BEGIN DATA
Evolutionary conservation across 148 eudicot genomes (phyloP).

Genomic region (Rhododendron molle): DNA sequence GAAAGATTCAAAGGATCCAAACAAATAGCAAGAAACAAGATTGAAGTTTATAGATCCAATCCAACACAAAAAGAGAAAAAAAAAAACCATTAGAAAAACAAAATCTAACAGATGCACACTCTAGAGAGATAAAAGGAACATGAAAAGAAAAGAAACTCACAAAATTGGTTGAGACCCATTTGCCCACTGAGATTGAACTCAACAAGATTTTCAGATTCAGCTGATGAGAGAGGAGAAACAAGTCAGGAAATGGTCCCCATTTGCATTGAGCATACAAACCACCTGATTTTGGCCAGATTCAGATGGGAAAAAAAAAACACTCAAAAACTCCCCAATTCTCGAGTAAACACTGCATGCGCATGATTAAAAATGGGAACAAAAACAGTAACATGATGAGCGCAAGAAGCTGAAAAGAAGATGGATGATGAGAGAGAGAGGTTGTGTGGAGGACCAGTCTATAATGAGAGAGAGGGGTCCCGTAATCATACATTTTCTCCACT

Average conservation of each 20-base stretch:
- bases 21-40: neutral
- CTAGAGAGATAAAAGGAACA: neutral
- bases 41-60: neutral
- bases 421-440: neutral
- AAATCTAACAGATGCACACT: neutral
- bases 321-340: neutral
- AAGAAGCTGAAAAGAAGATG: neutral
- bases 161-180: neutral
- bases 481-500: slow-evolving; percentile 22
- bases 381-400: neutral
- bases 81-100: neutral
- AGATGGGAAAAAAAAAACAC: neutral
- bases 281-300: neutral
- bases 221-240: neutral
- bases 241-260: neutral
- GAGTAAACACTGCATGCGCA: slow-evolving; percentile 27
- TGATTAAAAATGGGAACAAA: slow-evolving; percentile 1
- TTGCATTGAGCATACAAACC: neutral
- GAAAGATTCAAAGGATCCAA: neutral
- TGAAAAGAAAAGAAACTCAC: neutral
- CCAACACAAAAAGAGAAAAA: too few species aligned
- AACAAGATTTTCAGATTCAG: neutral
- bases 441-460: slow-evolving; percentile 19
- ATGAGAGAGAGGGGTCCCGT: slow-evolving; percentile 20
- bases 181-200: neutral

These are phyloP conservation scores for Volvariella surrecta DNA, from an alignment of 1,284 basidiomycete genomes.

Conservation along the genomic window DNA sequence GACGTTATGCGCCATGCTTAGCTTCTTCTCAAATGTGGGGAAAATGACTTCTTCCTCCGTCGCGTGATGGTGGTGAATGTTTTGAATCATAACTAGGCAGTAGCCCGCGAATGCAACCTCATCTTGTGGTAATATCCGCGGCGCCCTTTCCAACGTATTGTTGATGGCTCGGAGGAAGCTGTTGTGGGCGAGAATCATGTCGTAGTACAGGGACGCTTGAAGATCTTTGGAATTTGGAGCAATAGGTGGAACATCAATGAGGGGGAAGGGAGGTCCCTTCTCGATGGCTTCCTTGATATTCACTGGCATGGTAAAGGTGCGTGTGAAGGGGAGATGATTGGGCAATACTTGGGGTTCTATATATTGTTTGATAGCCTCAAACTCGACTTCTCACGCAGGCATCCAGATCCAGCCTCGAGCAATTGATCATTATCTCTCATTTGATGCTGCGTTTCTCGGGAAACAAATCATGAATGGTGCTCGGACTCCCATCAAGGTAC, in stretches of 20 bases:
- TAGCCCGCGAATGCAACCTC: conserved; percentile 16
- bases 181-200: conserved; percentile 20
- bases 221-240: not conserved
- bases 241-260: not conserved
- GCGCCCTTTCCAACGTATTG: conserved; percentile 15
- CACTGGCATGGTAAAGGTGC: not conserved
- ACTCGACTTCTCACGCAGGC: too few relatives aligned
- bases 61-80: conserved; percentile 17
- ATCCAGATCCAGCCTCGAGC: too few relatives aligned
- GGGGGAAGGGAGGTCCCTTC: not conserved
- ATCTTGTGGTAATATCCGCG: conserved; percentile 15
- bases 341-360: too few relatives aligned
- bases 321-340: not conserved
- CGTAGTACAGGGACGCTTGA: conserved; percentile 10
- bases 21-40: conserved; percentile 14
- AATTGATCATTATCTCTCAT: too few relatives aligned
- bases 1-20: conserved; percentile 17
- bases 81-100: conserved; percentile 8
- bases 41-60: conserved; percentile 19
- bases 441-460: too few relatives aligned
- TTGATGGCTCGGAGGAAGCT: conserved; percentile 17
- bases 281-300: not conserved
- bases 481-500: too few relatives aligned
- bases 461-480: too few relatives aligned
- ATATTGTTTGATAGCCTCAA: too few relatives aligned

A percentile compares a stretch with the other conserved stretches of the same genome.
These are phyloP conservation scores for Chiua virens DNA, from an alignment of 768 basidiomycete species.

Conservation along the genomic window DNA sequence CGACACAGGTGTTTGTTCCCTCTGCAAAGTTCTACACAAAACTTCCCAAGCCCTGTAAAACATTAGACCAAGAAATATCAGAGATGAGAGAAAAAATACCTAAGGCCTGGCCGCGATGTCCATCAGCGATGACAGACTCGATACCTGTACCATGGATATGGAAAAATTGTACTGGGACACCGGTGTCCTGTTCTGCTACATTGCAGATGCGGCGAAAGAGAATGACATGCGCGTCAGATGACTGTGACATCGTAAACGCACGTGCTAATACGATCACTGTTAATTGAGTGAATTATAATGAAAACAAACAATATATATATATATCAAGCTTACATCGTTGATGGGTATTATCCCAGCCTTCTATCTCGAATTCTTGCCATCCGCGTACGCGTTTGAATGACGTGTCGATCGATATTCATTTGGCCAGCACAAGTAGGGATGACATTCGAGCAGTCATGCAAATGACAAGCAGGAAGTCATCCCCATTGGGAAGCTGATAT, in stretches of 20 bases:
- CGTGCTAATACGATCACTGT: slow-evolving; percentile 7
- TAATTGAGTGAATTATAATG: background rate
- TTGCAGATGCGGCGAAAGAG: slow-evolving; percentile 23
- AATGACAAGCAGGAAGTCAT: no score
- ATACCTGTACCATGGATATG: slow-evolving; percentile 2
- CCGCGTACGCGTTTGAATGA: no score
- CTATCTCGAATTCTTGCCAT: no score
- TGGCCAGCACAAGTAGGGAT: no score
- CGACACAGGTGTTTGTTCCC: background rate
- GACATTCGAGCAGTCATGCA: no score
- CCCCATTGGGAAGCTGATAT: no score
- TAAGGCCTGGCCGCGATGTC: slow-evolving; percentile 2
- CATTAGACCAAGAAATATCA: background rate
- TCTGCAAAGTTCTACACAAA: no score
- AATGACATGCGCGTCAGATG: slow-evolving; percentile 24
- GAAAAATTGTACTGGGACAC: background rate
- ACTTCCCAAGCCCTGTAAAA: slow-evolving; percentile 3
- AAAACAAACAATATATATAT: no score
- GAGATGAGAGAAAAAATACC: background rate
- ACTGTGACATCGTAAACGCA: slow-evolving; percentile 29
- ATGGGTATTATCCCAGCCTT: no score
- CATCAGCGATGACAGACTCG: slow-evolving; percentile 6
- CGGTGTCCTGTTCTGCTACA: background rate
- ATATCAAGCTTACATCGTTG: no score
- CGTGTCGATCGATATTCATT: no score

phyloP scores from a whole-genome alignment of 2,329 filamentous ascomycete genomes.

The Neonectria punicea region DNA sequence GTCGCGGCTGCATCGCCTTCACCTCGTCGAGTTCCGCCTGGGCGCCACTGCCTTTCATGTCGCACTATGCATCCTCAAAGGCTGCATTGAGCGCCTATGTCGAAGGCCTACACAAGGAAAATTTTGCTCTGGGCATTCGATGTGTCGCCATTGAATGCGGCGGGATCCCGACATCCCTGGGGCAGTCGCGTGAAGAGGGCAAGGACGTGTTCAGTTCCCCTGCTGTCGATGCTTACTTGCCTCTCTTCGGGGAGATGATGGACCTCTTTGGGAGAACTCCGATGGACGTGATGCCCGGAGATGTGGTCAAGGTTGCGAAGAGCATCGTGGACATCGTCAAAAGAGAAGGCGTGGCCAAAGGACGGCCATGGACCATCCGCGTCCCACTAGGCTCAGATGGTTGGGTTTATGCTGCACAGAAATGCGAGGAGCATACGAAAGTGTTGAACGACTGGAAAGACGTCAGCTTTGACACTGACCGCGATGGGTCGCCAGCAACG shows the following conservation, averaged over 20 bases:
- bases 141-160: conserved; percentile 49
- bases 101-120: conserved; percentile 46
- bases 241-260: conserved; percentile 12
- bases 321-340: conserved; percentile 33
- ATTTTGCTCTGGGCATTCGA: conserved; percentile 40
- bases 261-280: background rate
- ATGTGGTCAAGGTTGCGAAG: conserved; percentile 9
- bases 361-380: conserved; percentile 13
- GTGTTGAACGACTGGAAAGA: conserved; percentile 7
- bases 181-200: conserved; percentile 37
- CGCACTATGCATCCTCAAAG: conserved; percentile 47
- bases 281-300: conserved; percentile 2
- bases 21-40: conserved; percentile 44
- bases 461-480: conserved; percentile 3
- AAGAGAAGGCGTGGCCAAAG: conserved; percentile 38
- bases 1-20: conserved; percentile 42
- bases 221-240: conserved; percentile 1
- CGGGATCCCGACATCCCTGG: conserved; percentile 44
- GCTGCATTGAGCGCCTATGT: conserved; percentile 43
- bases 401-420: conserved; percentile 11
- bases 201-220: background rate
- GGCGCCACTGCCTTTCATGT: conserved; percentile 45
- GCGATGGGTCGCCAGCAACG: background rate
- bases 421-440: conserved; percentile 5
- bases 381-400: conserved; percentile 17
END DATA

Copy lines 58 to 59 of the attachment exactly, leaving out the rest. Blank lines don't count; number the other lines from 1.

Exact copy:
Conservation along the genomic window DNA sequence CGACACAGGTGTTTGTTCCCTCTGCAAAGTTCTACACAAAACTTCCCAAGCCCTGTAAAACATTAGACCAAGAAATATCAGAGATGAGAGAAAAAATACCTAAGGCCTGGCCGCGATGTCCATCAGCGATGACAGACTCGATACCTGTACCATGGATATGGAAAAATTGTACTGGGACACCGGTGTCCTGTTCTGCTACATTGCAGATGCGGCGAAAGAGAATGACATGCGCGTCAGATGACTGTGACATCGTAAACGCACGTGCTAATACGATCACTGTTAATTGAGTGAATTATAATGAAAACAAACAATATATATATATATCAAGCTTACATCGTTGATGGGTATTATCCCAGCCTTCTATCTCGAATTCTTGCCATCCGCGTACGCGTTTGAATGACGTGTCGATCGATATTCATTTGGCCAGCACAAGTAGGGATGACATTCGAGCAGTCATGCAAATGACAAGCAGGAAGTCATCCCCATTGGGAAGCTGATAT, in stretches of 20 bases:
- CGTGCTAATACGATCACTGT: slow-evolving; percentile 7